April 7th is World Health Day. It can seem daunting to attain your health goals, but small, consistent changes lead to big results! Below are five simple life changes you can make to set you on the path to long-term health.
1. Get More Sleep
“Human beings are the only species that deliberately deprive themselves of sleep for no apparent gain,” says sleep scientist Matthew Walker.
When an animal feels tired, it simply lies down and goes to sleep, and for good reason—lack of sleep is the root of several mental and physical malfunctions. Skip out on sleep and you could develop memory issues, mood changes, weakened immunity, difficulty concentrating, high blood pressure, risk of heart disease, and poor balance, just to name a few. You may also start to gain weight, become depressed or irritable, and greatly increase your risk of a car accident. Sleep deprivation causes a 40% shortfall in the brain’s ability to learn new information. And, if these facts aren’t frightening enough, long-term sleep deprivation (specifically less than five hours of sleep per night) reduces your lifespan by 15%. Try to get 7-9 hours of sleep every single night. Find tips to help you fall asleep faster here.
- Drink More Water
Everyone knows that water is essential for the body, but did you know that most people walk around in a state of partial dehydration? Almost everyone can benefit from drinking more water. Lack of water consumption leads to fatigue, mental fog, mood swings, overeating, slowed metabolism, increased skin wrinkles, and a higher risk of stroke. If you struggle to drink water throughout the day, try adding sugar-free flavorings to incentivize yourself to hydrate. Aim to drink at least eight cups of water per day. If you are very active, you’ll likely need to drink even more.
- Make Food Substitutions
Everyone wants to be healthier, but no one wants to give up their favorite foods. Well, maybe you don’t have to. Try shrinking the portions you eat when it comes to your guilty pleasure foods, or consider swapping them out for similar, lower-calorie alternatives. For instance, you could swap your morning bagel for an English muffin—it’s still a tasty carb, but it’s much lower in calories. You can swap burritos for burrito bowls (tortillas, especially the kind you get from restaurants, are loaded with calories). If you like to drink a glass of orange juice in the morning, consider eating a whole orange instead. There are countless, small changes you can make in your diet without losing the pleasure of eating.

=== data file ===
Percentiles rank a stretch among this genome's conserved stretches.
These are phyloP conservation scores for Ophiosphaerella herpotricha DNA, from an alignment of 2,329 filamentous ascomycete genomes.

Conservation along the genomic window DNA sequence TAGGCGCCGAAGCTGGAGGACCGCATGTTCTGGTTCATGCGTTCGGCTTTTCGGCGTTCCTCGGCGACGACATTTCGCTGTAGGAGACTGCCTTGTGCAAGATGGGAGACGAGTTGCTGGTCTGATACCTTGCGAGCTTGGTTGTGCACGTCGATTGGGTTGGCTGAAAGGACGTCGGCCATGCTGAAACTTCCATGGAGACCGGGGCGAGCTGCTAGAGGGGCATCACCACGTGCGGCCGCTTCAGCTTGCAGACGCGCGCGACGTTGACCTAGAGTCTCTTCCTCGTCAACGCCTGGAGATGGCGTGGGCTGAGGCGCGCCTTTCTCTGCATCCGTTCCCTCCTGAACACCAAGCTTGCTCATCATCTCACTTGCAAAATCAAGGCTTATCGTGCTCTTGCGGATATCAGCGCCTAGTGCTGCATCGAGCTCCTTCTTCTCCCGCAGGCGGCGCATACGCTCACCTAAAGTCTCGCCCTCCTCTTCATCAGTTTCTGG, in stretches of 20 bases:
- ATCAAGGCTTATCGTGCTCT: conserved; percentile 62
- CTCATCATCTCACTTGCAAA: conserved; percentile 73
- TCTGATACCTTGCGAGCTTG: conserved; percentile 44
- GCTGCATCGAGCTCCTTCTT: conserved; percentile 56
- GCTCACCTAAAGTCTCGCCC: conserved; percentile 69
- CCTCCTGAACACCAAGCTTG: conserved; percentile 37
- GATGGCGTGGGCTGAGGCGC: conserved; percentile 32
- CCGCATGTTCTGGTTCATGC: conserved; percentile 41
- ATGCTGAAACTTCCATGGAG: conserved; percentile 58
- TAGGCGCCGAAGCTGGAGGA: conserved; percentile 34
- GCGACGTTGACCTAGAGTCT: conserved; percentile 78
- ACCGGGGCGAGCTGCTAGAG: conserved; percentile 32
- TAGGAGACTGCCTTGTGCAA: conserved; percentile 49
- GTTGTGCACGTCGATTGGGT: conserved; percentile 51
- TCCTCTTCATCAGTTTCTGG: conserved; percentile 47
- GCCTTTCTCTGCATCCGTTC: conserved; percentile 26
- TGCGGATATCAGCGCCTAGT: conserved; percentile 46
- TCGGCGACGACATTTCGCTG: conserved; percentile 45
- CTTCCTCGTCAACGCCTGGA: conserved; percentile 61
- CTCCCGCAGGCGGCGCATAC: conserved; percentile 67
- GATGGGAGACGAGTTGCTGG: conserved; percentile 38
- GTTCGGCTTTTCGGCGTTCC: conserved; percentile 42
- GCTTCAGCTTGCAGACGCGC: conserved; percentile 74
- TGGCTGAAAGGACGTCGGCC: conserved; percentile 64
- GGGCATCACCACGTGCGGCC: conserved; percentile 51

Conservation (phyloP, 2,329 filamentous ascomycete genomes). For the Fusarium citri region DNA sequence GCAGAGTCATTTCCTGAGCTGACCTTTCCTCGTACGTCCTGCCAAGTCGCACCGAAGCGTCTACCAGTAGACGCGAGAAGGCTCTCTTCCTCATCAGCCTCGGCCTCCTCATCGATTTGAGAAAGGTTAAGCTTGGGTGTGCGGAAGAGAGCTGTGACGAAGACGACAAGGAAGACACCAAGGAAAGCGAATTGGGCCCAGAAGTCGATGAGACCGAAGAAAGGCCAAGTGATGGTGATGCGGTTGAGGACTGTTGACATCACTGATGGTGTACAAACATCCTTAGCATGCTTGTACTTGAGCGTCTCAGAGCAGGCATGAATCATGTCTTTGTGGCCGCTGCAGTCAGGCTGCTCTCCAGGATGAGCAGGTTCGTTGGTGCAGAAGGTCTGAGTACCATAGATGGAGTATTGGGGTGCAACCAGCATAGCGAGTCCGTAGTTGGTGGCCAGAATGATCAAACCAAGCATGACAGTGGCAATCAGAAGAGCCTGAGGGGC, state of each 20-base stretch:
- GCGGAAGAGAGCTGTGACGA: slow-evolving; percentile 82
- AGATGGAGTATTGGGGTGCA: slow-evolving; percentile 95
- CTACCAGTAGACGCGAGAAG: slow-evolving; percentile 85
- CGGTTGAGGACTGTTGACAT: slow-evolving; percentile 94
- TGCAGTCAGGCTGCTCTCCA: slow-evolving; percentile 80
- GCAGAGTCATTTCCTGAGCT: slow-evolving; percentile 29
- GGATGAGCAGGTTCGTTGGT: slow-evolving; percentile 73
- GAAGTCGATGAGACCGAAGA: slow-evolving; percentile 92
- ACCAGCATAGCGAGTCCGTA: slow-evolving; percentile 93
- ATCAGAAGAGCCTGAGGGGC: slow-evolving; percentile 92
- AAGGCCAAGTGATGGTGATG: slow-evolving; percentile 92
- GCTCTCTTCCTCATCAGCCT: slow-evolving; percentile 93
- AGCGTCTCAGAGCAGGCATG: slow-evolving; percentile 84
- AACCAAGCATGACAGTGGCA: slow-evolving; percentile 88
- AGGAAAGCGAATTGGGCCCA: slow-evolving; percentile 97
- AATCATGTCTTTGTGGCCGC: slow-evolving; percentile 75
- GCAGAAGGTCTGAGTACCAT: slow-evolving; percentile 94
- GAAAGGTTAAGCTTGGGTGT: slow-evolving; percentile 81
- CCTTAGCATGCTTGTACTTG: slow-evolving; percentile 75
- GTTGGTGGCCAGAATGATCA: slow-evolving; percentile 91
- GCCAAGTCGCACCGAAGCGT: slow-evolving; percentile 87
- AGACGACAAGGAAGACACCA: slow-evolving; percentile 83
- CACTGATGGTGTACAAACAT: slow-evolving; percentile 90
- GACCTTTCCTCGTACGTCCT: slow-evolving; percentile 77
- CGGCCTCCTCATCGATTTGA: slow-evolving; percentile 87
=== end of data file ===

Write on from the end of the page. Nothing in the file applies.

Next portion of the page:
- Add Movement to Each Day
Maybe you haven’t worked out in over a year and the very thought of heading to the gym makes you want to lie down. The least you can do is add a little more movement to your daily routine. Here are a few examples:
- Stand up to fetch the TV remote instead of asking someone to hand it to you.
- Take stairs instead of elevators or escalators whenever possible.
- Park far away from buildings to increase your steps. If you’re shopping at a strip mall, walk from store to store rather than driving.
- Swap out your office chair with an exercise ball—it’s surprisingly fun and engages your core.
- Stand up and walk around when you take phone calls.
- Invest in a standing desk.
- Do squats while you brush your teeth.
- Turn on music and dance while you wait for the oven to preheat or for water to boil.
- Stand up and do a quick chore during each commercial break while you watch TV.
- If you’re feeling ambitious, set up a stationary bike in front of your TV.
5. Laugh More!
It sounds cheesy, but laughter has proven health benefits. Laughing can increase blood and oxygen flow, reduce physical pain and stress hormones, prevent disease, and even exercise the abs—not to mention how much it can improve your emotional health. Make humor a priority in your life. Throughout the week, hang out with people who amuse you, or turn on a comedy before you go to bed.
What are some simple habits you’ve developed to stay healthy?
“5 Surprising Health Benefits of Laughter for Your Spirit, Soul, and Body”
Kenneth Copeland Ministries
“The Health Benefits of Laughter”
Elizabeth Scott, Ph.D.
“How to Sleep Better”
“Laughter: A New Prescription for Good Health”
Kendal at Oberlin
“What Happens to Your Body When You Don’t Drink Enough Water”